With a trove of FOIAs and political domain names, Larry Kawa aims to vindicate his belief that Hillary Clinton broke the law.
Larry Kawa’s afternoons are busy with school-aged patients; “your smile is the signature of our reputation,” reads the website for his Boca Raton practice. Mornings, he devotes time to his other work—digging up evidence of the ways he says Clinton and the Obama administration have undermined national security and flouted the law. He has tried to accomplish this through the Freedom of Information Act (FOIA), which, like Kawa, turned 50 this year.
Kawa’s FOIA requests are part of a documentary trail that winds into and out of Clinton’s private e-mail server when she was secretary of state—the grass roots of an ongoing effort by conservative members of Congress and the conservative legal group Judicial Watch to vindicate their belief that Clinton broke the law and exposed national secrets.
Kawa does not support Trump in the race for president, but even as Clinton’s lead has widened, he is still trying to expose what he calls a crisis in government accountability that transcends party lines.
“Americans deserve transparency, regardless of what side of the aisle you’re on,” he says. “And if Hillary Clinton were a Republican, I wouldn’t feel any different.”
Kawa grew up in the Canarsie neighborhood of Brooklyn, where he says the only Republicans he saw were on television. He moved to Florida in the 1990s to set up shop as an orthodontist and largely ignored politics until 2012.
By then, he’d begun to feel the country was going to hell under President Obama. He decided it was time to start “kicking and screaming.”
He raised money for Mitt Romney, then turned to less conventional activism after Romney’s loss. In 2013, backed by Judicial Watch, he sued over the rollout of Obamacare’s mandate that employers provide health insurance to their employees; that lawsuit was eventually dismissed. He also began buying up politics-oriented domain names, including HillaryforPresident.com, VoteHillary.com, and USAPresident.com; he now owns about 4,000.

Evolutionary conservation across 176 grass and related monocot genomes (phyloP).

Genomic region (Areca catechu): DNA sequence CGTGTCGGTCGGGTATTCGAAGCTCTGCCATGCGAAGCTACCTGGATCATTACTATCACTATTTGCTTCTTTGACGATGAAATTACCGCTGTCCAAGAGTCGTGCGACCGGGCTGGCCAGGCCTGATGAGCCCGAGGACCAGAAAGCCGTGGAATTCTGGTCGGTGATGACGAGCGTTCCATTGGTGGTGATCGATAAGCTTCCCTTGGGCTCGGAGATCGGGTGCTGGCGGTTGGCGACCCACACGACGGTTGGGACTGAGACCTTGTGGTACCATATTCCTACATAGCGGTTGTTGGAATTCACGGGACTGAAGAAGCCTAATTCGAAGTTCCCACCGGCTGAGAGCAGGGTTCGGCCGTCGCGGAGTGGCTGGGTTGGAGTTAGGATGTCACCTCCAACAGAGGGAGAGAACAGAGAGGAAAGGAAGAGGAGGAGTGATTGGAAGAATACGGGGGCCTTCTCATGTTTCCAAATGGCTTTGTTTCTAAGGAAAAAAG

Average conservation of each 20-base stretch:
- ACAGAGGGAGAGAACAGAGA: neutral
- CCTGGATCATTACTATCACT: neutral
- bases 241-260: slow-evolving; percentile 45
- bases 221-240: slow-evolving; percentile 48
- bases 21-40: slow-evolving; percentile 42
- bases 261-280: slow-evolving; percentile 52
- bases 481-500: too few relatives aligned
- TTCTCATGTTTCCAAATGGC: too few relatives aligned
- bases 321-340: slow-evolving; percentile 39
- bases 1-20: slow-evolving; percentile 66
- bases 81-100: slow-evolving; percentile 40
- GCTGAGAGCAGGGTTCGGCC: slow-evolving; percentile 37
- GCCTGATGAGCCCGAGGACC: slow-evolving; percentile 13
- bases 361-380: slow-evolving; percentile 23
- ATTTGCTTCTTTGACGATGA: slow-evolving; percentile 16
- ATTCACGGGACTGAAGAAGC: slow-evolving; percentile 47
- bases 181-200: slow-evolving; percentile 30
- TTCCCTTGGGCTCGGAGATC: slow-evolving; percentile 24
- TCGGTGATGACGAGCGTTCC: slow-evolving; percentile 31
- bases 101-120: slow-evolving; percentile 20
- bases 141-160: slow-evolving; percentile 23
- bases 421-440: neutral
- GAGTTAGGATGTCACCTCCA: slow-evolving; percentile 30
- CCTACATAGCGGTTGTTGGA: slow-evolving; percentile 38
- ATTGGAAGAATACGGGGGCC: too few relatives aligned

He also began to file FOIA requests.
Some focused on the 2012 attack on the U.S. diplomatic compound in Benghazi, Libya, in which the U.S. ambassador was killed. Others sought communications on the government’s strategy fighting ISIS, government research results and recommendations on the Keystone XL pipeline, and the release of Bowe Bergdahl, the U.S. soldier held by the Taliban for five years.
FOIAs, Kawa says, became his way of “checking management.” He estimates he’s filed over 100, with at least 50 outstanding.
He’s rarely gotten an answer that satisfies him. Agencies, he says, delay requests, citing “unusual circumstances” for not responding within the required time frame. In 2014, he asked for Clinton’s communications with the White House on the day of the Benghazi attack and the week following. The State Department provided nothing, and Judicial Watch helped Kawa sue. The case dragged on after the FBI revealed that its investigation recovered over 14,000 deleted e-mails from Clinton’s private e-mail server, and the court ordered the State Department to search them as well. Kawa moved last week to dismiss the case; he expects new FOIAs eventually to uncover Benghazi-related communications.